The acceptability of childhood immunization to Togolese mothers: a sociobehavioral perspective

Health Educ Q. 1991 Spring;18(1):97-110. doi: 10.1177/109019819101800110.


A study was conducted in Togo to investigate the lack of acceptance of childhood immunization from a social science perspective. In each village focus group interviews were conducted with approximately 12 mothers to discuss their beliefs and knowledge, social and cultural norms and practices, and experiences with health services that hinder or promote the acceptability of childhood immunization. The problem of failure to complete the immunization series was explained in terms of mothers' lack of knowledge of when to return or their forgetfulness rather than inadequate knowledge about the importance of returning. Other barriers included the requirement to keep and present a vaccination card, waiting time at the clinic, lack of information about available services, and laziness. Rather than endorsing strategies that target individuals, mothers suggested increasing the level of social control exerted by decision makers in their communities (the village chief could direct the town crier to announce the passing of each week to help parents keep track of time between immunizations) and increasing the level of social support by having a meeting to support the importance of completing the vaccination series and to organize mothers who go to the clinic to inform others in their neighborhoods about vaccination.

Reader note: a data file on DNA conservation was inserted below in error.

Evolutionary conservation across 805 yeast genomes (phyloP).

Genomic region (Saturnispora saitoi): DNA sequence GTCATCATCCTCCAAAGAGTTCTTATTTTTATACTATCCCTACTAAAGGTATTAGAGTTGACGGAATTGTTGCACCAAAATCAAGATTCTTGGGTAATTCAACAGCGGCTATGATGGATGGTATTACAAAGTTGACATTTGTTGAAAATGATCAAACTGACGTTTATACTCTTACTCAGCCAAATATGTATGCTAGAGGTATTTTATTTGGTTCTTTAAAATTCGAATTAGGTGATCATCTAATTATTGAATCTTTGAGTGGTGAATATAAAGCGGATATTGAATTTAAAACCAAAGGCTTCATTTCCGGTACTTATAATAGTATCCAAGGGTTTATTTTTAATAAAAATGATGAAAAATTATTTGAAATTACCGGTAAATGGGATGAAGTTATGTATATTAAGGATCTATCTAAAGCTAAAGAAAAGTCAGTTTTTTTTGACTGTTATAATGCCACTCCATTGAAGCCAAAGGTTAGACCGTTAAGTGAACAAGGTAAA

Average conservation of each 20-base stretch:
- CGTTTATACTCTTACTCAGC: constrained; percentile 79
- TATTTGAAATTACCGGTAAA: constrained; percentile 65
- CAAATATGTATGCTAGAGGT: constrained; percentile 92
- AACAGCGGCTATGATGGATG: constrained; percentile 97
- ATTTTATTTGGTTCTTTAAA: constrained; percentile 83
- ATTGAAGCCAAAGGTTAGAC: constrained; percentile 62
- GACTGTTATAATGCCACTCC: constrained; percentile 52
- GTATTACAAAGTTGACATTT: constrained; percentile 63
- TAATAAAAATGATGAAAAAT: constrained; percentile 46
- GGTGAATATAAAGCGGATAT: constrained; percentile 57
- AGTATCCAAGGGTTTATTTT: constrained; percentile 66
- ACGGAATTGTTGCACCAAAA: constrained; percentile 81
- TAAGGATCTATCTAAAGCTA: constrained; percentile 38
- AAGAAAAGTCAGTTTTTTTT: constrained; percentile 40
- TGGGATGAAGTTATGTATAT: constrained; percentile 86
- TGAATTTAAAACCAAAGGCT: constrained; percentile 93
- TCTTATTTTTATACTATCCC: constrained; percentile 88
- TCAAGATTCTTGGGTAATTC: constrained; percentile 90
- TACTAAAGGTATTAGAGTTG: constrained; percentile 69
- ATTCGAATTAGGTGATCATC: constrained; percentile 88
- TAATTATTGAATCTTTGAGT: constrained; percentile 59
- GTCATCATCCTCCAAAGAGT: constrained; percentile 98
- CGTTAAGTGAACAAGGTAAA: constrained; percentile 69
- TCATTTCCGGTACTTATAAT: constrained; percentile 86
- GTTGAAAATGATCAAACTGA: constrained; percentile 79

Publication types

  • Research Support, U.S. Gov't, Non-P.H.S.
  • Research Support, U.S. Gov't, P.H.S.

MeSH terms

  • Costs and Cost Analysis
  • Health Knowledge, Attitudes, Practice*
  • Health Surveys
  • Humans
  • Immunization Schedule
  • Maternal Behavior*
  • Preventive Health Services* / economics
  • Social Behavior
  • Togo
  • Vaccination*